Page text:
If we take a new perspective and use the WHO checklist as a tool to identify threats and reduce error this requires attention, we are actively evaluating the specific risks posed to that patient for that procedure.

A threat is any situation or event that occurs outside the influence of the team which may affect safety [4]. For example, a throat pack is required for the procedure but the presence of a throat pack is an “airway threat”, (we presume that everyone knows this) but if we state at the brief “this patient will have a throat pack in situ, this is a threat to their airway. We will manage this by including it in the swab count, I will tie it to the endotracheal tube and we will specify the need to remove it at sign out”. There is more potential for team engagement and understanding of the potential risks for the case.

In case 2 the anaesthetist was new to the hospital; this is a “threat” to performance because the team and the routine practices of that department are unknown. This should be stated during the team brief with the request that the team keep the new doctor informed regarding their normal practices.

These are just two examples but this could be taken further, the WHO checklist incorporates factors such as allergy status, bleeding risk, aspiration risk, & airway assessment [5]. It seems obvious that these pose a risk to the patient but did you know that high blood loss was a frequent feature in cases of retained swabs? [2].

At Salford Royal NHS Trust we have a “Team brief Board” which in addition to the factors stated above includes ASA grade, medications, positioning, equipment and skill mix. We list these factors every day but did you know positioning, equipment and skill mix were all features in cases of wrong site surgery [2].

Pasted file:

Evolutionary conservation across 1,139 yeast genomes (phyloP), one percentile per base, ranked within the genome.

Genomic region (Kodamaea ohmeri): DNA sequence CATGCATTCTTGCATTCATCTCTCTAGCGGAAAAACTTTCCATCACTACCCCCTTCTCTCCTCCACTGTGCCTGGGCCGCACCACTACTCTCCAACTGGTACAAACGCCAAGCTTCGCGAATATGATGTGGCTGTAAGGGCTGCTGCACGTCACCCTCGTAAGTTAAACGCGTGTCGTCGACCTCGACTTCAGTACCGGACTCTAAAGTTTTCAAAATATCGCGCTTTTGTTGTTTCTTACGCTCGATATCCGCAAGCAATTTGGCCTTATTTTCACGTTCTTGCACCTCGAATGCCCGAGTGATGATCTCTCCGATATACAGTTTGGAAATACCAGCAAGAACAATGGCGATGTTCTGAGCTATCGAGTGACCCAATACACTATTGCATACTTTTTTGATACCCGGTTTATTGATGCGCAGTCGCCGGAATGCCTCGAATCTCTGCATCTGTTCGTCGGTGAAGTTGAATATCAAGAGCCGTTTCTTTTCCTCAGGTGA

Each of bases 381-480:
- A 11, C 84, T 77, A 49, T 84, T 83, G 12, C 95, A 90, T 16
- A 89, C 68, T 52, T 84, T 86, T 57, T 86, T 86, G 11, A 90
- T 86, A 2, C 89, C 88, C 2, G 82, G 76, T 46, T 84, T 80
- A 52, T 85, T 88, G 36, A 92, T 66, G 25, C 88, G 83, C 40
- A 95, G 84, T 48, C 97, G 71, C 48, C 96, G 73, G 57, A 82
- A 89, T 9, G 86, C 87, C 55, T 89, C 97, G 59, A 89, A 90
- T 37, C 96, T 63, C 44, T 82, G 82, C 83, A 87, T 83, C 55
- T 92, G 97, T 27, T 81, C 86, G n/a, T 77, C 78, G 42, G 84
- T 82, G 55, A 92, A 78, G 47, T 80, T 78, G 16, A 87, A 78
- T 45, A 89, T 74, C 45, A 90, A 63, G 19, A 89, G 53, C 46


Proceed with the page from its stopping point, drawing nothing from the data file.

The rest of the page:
We could use this information to enhance our team briefings- we could state “there is a significant risk of blood loss; this means not only do we need to prepare for blood administration BUT it is also a risk for retained swabs so we need to be vigilant at sign out”

I would also suggest that when discussing patient co-morbidity we state the risks posed e.g. “this is an ASA 3 patient with COPD therefore is at risk of bronchospasm”. This also prompts the team to plan for these eventualities.

The WHO checklist can create shared situational awareness. Situational awareness is a term used to describe recognizing key elements of the situation, comprehending their meaning and anticipating what may happen [6]. If we use the WHO checklist as a threat identification tool we are recognising key elements of the situation, comprehending their meaning, not just in isolation but in context of the whole procedure (e.g. patient positioning and risk of wrong site surgery) and anticipation means we plan ahead (e.g. there is a throat pack in situ, it will be removed by the anaesthetist at sign out).

A simple way of understanding situational awareness is “APU-Alert, Prepare, and Update” [7]. We alert the team to threats at team brief, we prepare strategies to manage them, we update at the team at “sign out” and assess if the threats have been averted.

To conclude, the WHO check list has great potential to assist us in understanding the risks of the particular situation, creating shared situational awareness and team collaboration. We need to use this potential and not restrict it to a tick box exercise, nor limit ourselves to discussing only the elements written on the paper- if we have any issues that will affect the performance of the team we should raise them at the brief e.g. new staff members, visitors, unfamiliar teams, changes in list order, shift changeover and working in an isolated site are all potential “threats” to performance.